PHOENIX – Remember those claims during the Proposition 206 debate that increasing the minimum wage would lead to less hiring and people being laid off from low-wage jobs?
The latest unemployment statistics suggest that hasn’t happened.
In fact, the data from the state Office of Economic Opportunity shows that the number of people working in bars and restaurants last month not only increased but did so at a rate six times higher than the economy as a whole. Employers who run food service and drinking establishments added 7,800 new workers compared with February, a 3.3 percent boost.
By contrast, month-over-month employment in the private sector for the entire state grew just 0.5 percent.
Overall, there are now 242,800 people in that sector of the economy, 8 percent more than there were a year ago. That compares with a 2.5 percent increase in all private sector employment in the past year.
This does not just appear to be a one-year bump in employment.
Doug Walls, the research administrator for the agency, said the entire leisure and hospitality sector, which also includes hotel workers and those who work in the entertainment industry, said employment growth in this sector for the first three months between 2010 and 2016 averaged about 9,500. But for the first three months of this year, the number of jobs is up 14,200.
The new figures come despite the fact that the state’s minimum wage, which had been $8.05 an hour last year, is now $10. Both figures can be $3 less for those who earn tips provided the employer can show their workers actually got that much.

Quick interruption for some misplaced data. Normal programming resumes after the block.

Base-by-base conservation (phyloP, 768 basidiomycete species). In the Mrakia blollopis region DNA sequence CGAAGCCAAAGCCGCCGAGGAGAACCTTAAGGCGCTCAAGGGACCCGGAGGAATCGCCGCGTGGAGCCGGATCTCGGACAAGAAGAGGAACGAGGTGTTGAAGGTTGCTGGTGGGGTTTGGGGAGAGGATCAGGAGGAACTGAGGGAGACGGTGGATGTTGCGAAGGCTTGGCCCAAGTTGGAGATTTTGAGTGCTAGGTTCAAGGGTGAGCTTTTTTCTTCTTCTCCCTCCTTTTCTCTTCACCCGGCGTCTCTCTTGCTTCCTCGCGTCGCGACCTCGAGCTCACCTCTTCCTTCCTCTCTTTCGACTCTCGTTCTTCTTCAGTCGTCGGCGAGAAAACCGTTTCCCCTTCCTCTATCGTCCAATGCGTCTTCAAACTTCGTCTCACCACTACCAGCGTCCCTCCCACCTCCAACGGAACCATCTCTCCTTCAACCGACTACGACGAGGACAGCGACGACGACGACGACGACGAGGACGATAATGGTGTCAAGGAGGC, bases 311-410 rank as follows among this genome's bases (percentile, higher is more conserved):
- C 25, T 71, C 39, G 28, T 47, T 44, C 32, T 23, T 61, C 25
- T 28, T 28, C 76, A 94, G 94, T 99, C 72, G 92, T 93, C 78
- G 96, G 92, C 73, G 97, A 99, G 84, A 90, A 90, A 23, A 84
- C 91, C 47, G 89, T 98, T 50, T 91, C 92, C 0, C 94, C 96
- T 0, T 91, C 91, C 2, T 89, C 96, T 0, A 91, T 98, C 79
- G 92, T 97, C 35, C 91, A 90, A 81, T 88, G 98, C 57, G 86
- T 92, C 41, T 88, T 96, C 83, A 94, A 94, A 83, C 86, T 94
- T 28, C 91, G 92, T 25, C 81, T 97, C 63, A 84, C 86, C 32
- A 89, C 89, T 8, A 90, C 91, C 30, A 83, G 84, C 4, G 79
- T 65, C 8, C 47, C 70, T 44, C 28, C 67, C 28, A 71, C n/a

It was the Arizona Chamber of Commerce and Industry that led the opposition to Proposition 206 with claims there would be fewer entry-level and low-wage jobs as employers culled payrolls to cover the higher expenses. But organization spokesman Garrick Taylor said the strong employment growth numbers do not necessarily mean those fears were unwarranted.
“I think it points to the fact that this governor and legislature have done all they can to put pro-growth policies in place that will blunt the negative impact of a mandated wage increase foisted on employers who rely on entry-level labor,’’ he said.
But Taylor could not explain why those policies his organization likes did not result in the same strong growth across the state’s economy that showed up in food and drinking places.
“We would like to be proven wrong,’’ he said. Anyway, Taylor noted, what happened on January 1 is not the last word, with Proposition 206 pushing the minimum wage to $12 by 2020.
“We are in the early stages of this dramatic mandated wage increase,’’ he said.
“Let’s hope these numbers remain strong,’’ Taylor continued. “But we have our concerns.’’